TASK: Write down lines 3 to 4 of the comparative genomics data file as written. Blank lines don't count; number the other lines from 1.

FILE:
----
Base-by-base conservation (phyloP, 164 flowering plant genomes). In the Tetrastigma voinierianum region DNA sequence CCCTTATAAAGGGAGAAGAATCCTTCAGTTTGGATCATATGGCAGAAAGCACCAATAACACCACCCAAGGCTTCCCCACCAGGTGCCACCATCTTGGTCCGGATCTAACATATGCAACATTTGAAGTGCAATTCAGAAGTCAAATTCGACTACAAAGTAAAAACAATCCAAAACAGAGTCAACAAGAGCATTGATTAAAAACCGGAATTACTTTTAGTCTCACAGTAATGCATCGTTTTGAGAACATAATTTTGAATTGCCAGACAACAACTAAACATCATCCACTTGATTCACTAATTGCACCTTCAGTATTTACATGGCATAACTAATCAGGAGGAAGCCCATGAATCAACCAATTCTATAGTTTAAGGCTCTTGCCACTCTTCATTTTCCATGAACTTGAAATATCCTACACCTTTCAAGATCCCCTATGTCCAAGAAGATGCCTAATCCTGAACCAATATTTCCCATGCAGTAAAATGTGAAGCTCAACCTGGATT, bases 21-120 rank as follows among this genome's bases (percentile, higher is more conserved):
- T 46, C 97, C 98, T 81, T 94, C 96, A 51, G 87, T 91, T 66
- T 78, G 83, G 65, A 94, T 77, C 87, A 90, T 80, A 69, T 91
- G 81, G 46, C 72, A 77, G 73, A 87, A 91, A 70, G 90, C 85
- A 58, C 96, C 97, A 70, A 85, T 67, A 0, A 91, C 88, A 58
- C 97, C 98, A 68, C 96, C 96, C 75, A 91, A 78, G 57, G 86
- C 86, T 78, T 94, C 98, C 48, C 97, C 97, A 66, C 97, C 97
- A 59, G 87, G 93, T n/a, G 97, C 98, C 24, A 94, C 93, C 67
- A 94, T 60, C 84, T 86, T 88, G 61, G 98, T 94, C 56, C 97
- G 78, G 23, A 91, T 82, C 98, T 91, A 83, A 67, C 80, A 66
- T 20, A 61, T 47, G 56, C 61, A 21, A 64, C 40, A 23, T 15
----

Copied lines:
- T 78, G 83, G 65, A 94, T 77, C 87, A 90, T 80, A 69, T 91
- G 81, G 46, C 72, A 77, G 73, A 87, A 91, A 70, G 90, C 85